It was nice to see D1 and D3 councilmembers and possibly other districts offer up amendments that residents requested after seeing the initial draft. Not in D2 though, apparently Jen always knows best. And it was obvious during her term as council president that she doesn’t even know how to handle an amendment or basic Robert’s Rules in a public meeting.

It’s refreshing to see that Elo-Rivera, whether or not you agree with his policies, knows how to run a meeting.


GetFreeLiveFree March 2, 2022 at 6:21 pm

I used to love Balboa Park. But decided never again until the vendors are swept out. If you’re a vendor reading this – go out to any FARMERS MARKET and hawk your goods there. There’s only about 30 around the county weekly. Pay your fee, get your space. Period. This is historic landmark. They have NO RIGHT to turn our shared plazas and museums into a place where you can hawk everything from Tarot card readings, Crystal, cheap jewelry, and unregulated food. Electric cables everywhere, garbage, flags, tents, in addition to all the green construction fences up. JUST RUINED and NO I’m never going to by some food someone made at home. EVER.


6 cups March 2, 2022 at 7:07 pm

wait, where is the tarot reader???


Rebecca Coles March 2, 2022 at 10:12 pm

I just want free access to our public space — the hawkers, aggressive pan handlers, post- covid restaurant hanging on spillovers. Invading our public space. That we pay for the use of and they do not. Stealing our public space.


kh March 3, 2022 at 8:57 am

Public space is for the public! We need to quit looking for every excuse to annex it to private interests. Streetaties, sidewalk cafes, swap meets in our parks, the answer to all these is the same.

If there’s a desire to organize a large vendor event like this, go get a permit to do it on occasion, clean up your mess, put something in the pot for public benefit and park maintenance, and then move along.


Mark Elliott Lugo March 6, 2022 at 12:15 pm

I have been speaking and interacting with the vendors at the foot of Newport Avenue, especially on Farmers Market Day, for years. Some of them are regulars and some are world travelers just passing through, hoping to make enough money to cover the next leg of their journey. The latter are there only for a week or two before they move on. The regulars work grueling hours setting up elaborate booths with beautifully arranged merchandise. Some of the more enterprising ones make constant and surprising large sales, so there’s definitely a market for their goods and services. (One of my favorites is an African American barber who sets up a professional-looking shop on the grass and creates exceptional hairstyles!) They accept credit cards, etc. This colorful bazaar definitely adds street life and an exotic ambiance to the neighborhood. Combined with the drum circle and dancers on Wednesdays, it’s quite a show! Being an artist, I especially love their unconventional ways of dressing. I can spend hours checking out their handmade, one-of-kind, imported, or vintage merchandise, etc. Lots of photo opportunities! In OB, at least, I don’t see a lot of cheap trinkets, though there are some.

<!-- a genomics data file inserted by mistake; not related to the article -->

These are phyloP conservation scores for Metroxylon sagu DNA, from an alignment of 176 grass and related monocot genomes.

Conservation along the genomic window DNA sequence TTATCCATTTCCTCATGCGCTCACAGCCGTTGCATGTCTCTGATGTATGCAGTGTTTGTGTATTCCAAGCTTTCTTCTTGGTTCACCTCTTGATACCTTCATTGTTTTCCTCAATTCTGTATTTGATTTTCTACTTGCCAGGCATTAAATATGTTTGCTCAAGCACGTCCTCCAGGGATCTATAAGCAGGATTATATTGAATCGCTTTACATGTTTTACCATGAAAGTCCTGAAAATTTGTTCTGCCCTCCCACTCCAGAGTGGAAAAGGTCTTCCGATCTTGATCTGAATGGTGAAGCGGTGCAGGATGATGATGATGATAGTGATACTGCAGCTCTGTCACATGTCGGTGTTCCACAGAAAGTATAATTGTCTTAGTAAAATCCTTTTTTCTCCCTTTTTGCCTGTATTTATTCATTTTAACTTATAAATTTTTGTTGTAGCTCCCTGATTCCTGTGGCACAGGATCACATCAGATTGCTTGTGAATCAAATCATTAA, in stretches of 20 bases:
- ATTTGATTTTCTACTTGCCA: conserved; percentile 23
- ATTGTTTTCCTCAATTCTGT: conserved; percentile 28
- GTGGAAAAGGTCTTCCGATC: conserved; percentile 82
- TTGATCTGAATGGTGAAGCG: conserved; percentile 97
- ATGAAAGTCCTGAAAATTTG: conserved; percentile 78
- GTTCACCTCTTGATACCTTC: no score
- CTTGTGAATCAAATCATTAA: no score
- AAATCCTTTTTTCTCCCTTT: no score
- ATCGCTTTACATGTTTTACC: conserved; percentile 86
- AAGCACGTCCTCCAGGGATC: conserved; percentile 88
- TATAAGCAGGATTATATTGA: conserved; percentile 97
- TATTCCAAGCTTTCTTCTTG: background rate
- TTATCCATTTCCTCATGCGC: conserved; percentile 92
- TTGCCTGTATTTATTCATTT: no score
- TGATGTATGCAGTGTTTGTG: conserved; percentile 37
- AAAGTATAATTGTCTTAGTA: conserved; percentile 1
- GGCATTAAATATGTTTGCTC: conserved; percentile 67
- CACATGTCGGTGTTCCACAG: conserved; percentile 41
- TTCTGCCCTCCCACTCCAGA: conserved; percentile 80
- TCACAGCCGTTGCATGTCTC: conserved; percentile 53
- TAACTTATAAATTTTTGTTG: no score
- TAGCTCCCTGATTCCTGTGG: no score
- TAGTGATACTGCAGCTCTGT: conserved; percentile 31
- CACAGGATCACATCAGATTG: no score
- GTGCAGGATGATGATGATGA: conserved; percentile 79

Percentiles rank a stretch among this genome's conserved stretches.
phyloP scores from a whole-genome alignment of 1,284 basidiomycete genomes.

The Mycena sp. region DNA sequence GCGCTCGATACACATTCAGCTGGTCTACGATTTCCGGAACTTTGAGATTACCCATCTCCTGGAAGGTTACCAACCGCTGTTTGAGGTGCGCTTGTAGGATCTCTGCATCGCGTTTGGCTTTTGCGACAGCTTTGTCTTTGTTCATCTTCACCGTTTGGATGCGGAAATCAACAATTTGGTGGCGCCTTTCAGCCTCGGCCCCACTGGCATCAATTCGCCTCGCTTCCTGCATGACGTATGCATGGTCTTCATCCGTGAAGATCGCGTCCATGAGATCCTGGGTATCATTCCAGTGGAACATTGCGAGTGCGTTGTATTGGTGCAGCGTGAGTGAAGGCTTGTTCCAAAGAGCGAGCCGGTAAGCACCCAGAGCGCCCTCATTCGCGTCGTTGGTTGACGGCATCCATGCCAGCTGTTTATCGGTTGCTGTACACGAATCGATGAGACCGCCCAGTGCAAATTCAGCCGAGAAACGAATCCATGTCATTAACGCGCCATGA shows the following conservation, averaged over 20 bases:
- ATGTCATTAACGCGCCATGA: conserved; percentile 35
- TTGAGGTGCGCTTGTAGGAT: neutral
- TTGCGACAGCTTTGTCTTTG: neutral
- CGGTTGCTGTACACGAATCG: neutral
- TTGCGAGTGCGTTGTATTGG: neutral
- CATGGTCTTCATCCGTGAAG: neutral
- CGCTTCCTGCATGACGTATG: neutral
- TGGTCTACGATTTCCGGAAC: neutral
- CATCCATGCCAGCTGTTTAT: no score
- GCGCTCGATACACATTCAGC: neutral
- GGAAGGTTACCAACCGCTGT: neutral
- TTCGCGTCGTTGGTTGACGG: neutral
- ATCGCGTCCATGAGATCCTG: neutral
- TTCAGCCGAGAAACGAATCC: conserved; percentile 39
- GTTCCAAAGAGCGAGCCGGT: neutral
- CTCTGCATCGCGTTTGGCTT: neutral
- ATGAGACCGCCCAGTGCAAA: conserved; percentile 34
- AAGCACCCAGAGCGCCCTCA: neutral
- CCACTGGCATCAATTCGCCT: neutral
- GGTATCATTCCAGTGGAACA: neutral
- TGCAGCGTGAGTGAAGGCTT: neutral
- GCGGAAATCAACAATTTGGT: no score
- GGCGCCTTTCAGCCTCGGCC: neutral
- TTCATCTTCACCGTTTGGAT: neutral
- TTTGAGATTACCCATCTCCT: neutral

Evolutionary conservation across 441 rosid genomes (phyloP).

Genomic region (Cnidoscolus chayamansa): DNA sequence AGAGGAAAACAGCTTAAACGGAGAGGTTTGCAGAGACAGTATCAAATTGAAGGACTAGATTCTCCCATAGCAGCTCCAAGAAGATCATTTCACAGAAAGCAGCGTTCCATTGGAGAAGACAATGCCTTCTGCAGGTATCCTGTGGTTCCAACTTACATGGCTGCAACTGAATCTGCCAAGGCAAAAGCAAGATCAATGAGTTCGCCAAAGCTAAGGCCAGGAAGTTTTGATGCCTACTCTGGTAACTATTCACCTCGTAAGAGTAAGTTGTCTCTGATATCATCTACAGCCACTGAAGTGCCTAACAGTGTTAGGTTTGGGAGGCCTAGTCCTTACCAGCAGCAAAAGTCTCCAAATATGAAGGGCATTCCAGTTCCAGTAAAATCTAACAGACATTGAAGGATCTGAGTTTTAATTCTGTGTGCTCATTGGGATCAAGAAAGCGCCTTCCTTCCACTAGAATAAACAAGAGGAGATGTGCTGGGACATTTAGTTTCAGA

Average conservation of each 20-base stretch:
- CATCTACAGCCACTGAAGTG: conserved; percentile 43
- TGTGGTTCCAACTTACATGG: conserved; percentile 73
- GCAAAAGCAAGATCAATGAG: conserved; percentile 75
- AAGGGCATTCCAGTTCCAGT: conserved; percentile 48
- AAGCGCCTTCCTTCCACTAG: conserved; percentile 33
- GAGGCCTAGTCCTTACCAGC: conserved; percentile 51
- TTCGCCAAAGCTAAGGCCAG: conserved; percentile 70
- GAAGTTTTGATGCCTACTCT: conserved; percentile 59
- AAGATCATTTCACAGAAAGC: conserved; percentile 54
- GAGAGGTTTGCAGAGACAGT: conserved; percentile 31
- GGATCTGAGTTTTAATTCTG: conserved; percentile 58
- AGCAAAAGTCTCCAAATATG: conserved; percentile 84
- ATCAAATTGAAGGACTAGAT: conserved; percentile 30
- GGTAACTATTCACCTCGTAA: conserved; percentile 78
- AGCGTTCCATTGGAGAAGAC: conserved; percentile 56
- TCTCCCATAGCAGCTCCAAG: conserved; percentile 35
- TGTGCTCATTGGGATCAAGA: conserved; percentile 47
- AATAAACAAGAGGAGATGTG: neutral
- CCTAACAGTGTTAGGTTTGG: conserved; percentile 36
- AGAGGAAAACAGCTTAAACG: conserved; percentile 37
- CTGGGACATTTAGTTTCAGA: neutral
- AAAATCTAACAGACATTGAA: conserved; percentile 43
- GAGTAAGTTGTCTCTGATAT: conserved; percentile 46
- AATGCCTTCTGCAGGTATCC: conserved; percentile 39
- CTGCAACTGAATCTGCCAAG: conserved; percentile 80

On the other hand, the vendors are using public property for free, and many of them are in direct competition with nearby brick-and-mortar businesses. On busy days, a huge part of the seawall (a great vantage point for watching people, the surf, and the sunsets) is blocked from public access. I doubt if the street vendors pay California Sales Tax on what sometimes appears to be substantial amounts of merchandise they sell, not to mention the cost of acquiring business-related permits and licenses and complying with the regulations that other businesses do. (I would never buy food from any of these vendors.) Of course, they don’t pay other overhead like rent or the salaries of employees. As a small property owner who feels taxed to death, I’m not happy about the loss of revenues to the City and State. In terms of the race of the vendors (an issue that never occurred to me until I read this article), in OB it is diverse, but the vast majority appear to be white, hippie, counter-culture types, though there are some African Americans and Mexicans in the mix. Many of them subscribe to fringe beliefs that have me questioning their sanity and ability to fit into society. This is OB, so each to his or her own, I guess! However, in terms of the pandemic, I was really bothered by the fact that very few of them got vaccinated (I asked them and they told me) or wore masks, citing a government plot to subjugate the masses, implant microchips, etc. Given that the vendors come into close contact with hundreds, if not thousands, of people a day, I find that worrisome. One of the other things that bothers me as an artist is the lack of respect they have for the painted metal sculpture at the foot of Newport. They sit on it, tape flyers to it, and hang merchandise from it. The restoration of this public art a few years ago cost tens of thousands of dollars. Those painstaking repairs are rapidly being destroyed. In short, the new regulations appear to me to be more than fair, and can be modified, as necessary. Hopefully, they will be enforced.